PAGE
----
6 opposition leaders freed from jail after they pledge CPP support

The activists were arrested in September while collecting fingerprints to register a new opposition party.
By RFA Khmer
6 opposition leaders freed from jail after they pledge CPP support Candlelight Party supporters wave flags during a campaign rally in Phnom Penh on May 21, 2022.
(Prak Chan Thul/Reuters)

Six officials from the opposition Candlelight Party have been released from jail after writing a letter of apology and agreeing to join the ruling Cambodian People’s Party, an opposition activist told Radio Free Asia.

Authorities in the northwestern province of Banteay Meanchey released the six activists on Wednesday, according to former Candlelight Party secretary Suon Khemrin.

“They were released last night,” he told RFA on Thursday. “They have submitted their resignations and defected to the ruling party before they were released.”

In September, police arrested 23 Candlelight Party activists for hosting a rally to collect fingerprints, a necessary step to register new parties. Seventeen activists were released after 30 hours in custody, but six leaders remained in custody.

Authorities detained the activists until this week even though they had already obtained authorization from the Ministry of Interior to form a new party they called the Panha Tumnerp – or Intellectual Modern – Party. 

“There has been criticism from both civil society and the international community that the persecution against political activists is politically motivated and it is not about enforcing the law,” said Soeng Senkaruna, the spokesman for the Adhoc human rights group.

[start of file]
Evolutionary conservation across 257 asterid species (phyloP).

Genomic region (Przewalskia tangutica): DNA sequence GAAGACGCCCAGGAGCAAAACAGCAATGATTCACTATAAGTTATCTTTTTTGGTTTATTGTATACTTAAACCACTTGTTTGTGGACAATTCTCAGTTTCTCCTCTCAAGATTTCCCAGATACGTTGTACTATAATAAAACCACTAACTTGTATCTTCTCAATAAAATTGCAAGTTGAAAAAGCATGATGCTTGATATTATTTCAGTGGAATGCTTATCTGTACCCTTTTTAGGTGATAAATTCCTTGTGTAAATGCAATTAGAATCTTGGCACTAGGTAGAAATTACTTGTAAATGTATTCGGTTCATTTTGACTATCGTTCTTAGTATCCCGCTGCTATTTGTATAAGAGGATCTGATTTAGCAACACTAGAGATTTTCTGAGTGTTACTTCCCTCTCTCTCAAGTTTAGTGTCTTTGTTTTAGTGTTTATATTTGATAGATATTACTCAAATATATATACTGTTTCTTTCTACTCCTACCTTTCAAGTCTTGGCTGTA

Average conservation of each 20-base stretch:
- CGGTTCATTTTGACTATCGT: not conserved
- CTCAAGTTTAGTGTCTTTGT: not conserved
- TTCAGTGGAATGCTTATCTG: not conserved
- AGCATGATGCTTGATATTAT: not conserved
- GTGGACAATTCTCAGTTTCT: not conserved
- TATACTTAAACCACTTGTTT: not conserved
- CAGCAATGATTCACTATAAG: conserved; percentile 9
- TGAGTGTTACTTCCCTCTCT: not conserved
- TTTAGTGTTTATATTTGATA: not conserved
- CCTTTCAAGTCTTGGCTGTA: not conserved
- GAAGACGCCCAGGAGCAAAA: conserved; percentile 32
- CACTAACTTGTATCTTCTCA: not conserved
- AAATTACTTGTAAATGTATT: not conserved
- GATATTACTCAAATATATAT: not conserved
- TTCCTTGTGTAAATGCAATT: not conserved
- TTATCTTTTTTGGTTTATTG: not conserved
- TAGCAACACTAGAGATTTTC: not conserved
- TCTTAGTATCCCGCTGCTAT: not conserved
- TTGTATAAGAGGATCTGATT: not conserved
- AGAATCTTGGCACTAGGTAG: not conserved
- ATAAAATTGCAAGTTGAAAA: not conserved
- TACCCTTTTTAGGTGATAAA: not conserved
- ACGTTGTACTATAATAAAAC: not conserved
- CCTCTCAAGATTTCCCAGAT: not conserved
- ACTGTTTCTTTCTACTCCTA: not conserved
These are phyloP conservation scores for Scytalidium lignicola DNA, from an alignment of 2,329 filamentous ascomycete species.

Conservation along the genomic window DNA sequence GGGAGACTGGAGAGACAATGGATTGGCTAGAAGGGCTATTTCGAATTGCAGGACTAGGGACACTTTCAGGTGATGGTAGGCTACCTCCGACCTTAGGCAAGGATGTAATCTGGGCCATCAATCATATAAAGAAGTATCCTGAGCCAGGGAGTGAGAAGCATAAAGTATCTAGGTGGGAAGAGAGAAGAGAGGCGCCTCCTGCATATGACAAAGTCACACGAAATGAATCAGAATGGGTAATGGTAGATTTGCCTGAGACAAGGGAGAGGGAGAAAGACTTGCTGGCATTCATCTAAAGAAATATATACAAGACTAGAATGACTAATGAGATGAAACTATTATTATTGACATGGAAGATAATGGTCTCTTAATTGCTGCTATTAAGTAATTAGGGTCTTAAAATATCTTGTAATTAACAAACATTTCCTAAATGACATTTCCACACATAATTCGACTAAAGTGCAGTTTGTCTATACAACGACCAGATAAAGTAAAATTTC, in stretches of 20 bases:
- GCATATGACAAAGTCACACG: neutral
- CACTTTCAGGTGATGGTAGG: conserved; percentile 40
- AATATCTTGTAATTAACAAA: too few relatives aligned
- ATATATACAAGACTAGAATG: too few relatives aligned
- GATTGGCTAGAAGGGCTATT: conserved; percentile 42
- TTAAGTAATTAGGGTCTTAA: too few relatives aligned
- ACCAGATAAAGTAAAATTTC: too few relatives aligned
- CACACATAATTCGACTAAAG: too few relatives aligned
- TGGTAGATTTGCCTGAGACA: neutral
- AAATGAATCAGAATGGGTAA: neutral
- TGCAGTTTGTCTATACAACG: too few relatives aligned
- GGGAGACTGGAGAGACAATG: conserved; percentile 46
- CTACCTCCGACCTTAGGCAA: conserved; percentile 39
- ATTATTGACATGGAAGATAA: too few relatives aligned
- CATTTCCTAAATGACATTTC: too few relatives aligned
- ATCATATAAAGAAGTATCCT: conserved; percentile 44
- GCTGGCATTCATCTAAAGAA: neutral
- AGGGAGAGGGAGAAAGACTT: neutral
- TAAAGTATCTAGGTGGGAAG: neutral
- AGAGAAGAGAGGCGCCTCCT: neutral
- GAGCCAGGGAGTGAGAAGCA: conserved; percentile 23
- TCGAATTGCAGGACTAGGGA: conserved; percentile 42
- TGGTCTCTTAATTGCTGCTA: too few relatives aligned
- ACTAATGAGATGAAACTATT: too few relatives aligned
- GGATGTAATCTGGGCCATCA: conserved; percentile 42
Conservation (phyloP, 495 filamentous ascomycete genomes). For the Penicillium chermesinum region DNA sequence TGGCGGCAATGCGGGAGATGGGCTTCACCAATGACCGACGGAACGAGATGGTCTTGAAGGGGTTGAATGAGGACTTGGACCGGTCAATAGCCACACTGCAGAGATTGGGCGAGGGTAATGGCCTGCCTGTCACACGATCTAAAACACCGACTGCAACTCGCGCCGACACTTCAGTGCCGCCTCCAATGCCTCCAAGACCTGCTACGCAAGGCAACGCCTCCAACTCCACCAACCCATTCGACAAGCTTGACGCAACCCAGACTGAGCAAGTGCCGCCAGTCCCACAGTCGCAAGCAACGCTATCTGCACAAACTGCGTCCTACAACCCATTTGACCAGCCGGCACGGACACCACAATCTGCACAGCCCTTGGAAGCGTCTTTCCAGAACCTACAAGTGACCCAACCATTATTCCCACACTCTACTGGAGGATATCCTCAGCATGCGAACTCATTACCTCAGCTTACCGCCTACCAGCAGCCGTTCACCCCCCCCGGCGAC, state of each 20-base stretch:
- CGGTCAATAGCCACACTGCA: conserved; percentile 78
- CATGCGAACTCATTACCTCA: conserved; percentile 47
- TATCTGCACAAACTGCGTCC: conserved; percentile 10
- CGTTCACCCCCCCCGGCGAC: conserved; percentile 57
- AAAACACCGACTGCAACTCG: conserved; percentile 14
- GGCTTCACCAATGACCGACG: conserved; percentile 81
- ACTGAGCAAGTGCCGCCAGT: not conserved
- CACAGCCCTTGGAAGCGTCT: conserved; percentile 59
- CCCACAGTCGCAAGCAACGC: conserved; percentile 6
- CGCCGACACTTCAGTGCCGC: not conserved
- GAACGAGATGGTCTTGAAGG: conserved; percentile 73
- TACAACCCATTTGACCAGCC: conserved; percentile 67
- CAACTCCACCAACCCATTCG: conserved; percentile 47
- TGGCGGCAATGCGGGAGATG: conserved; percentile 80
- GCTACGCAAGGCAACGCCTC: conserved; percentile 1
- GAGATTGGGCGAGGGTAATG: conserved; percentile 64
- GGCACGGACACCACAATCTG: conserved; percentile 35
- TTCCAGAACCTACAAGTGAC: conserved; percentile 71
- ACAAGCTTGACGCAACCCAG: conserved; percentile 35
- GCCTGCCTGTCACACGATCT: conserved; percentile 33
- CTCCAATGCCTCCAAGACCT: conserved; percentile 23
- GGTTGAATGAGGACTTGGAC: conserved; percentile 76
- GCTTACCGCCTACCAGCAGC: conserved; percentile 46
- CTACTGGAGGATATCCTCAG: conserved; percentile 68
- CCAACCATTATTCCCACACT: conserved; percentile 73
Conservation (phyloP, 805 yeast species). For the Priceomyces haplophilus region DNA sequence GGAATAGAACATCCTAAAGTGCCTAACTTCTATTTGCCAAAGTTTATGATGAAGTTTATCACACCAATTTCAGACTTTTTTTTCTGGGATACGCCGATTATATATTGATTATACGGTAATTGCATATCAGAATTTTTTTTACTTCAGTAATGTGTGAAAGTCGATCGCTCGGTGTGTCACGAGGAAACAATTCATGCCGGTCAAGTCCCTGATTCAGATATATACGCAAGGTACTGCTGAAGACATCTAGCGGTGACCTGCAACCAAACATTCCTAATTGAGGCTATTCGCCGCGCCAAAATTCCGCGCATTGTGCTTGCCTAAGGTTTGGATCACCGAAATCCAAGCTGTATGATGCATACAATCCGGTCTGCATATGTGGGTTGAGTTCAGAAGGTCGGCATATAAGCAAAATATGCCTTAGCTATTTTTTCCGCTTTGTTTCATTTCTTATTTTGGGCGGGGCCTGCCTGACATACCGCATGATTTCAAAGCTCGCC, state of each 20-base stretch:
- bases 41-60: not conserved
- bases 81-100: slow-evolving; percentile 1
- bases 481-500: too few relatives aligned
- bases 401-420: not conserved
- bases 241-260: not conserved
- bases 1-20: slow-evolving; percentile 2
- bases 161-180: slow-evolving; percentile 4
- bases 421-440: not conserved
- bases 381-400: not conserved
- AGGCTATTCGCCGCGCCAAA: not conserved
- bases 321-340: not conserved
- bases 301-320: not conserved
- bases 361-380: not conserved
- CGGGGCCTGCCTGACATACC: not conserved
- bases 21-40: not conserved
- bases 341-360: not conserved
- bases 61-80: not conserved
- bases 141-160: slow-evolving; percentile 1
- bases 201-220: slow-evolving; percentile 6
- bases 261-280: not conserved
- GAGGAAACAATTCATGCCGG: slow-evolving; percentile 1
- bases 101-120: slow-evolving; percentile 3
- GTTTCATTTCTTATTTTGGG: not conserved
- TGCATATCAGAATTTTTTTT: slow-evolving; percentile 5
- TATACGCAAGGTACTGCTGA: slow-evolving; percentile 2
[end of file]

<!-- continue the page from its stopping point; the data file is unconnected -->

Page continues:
“They should be treated fairly before the law,” he said.

According to the Law on Political Parties, any Cambodian citizen who is aged 18 or older and is a permanent resident of the country has the right to form a political party simply by notifying the Ministry of Interior.

The law states that in order to be valid, political parties must apply for registration with at least 4,000 members, depending on the province where the party is based.

The Candlelight Party had gathered enough support in recent years to become the country’s main opposition party. But its candidates were kept off the July general election ballot by the National Election Committee, which cited inadequate paperwork.

With no real opposition, the CPP won 120 of 125 seats in the National Assembly. 

Efforts by Candlelight leaders to regain official status after the election failed, which has led opposition activists to seek other parties certified by the ministry or consider forming new parties. 

Thach Setha’s appeal

Meanwhile, the Candlelight Party’s 70-year-old vice president, Thach Setha, asked the Supreme Court to overturn his September conviction on false check charges at an appeals trial on Friday.

Human rights groups and party officials have called the conviction politically motivated. His arrest in January was seen as part of a months-long campaign of intimidation and threats against opposition leaders and activists ahead of July’s general election.

Thach Setha was brought to court wearing an orange jumpsuit. Diplomats and officials from the U.N. attended the trial, and about 20 supporters stood outside the court to show their support. 

“He told the court that he is not well,” his wife, Thach Sokborany, told RFA. “In general, he is innocent. I want the court to release him to have his freedom and get treatment.”

The Supreme Court's prosecutor asked the panel judges to uphold the verdict. 

Thach Setha’s lawyer, Son Chum Chhuon, told RFA after the hearing that the municipal court used unfounded evidence in the September trial. He said he hopes the Supreme Court judges will also consider his client’s age and declining health in deciding to set him free.

Because the charges were politically motivated, the judges could consider that releasing Thach Setha would have a calming effect on the country’s political environment, according to Am Sam Ath of human rights group Licadho. 

“Releasing political activists will ease political tension, improve human rights and democracy,” he said. 

The court is scheduled to announce its decision on Dec. 25. 

Translated by Yun Samean. Edited by Matt Reed and Malcolm Foster.


Add your comment by filling out the form below in plain text. Comments are approved by a moderator and can be edited in accordance with RFAs Terms of Use. Comments will not appear in real time. RFA is not responsible for the content of the postings. Please, be respectful of others' point of view and stick to the facts.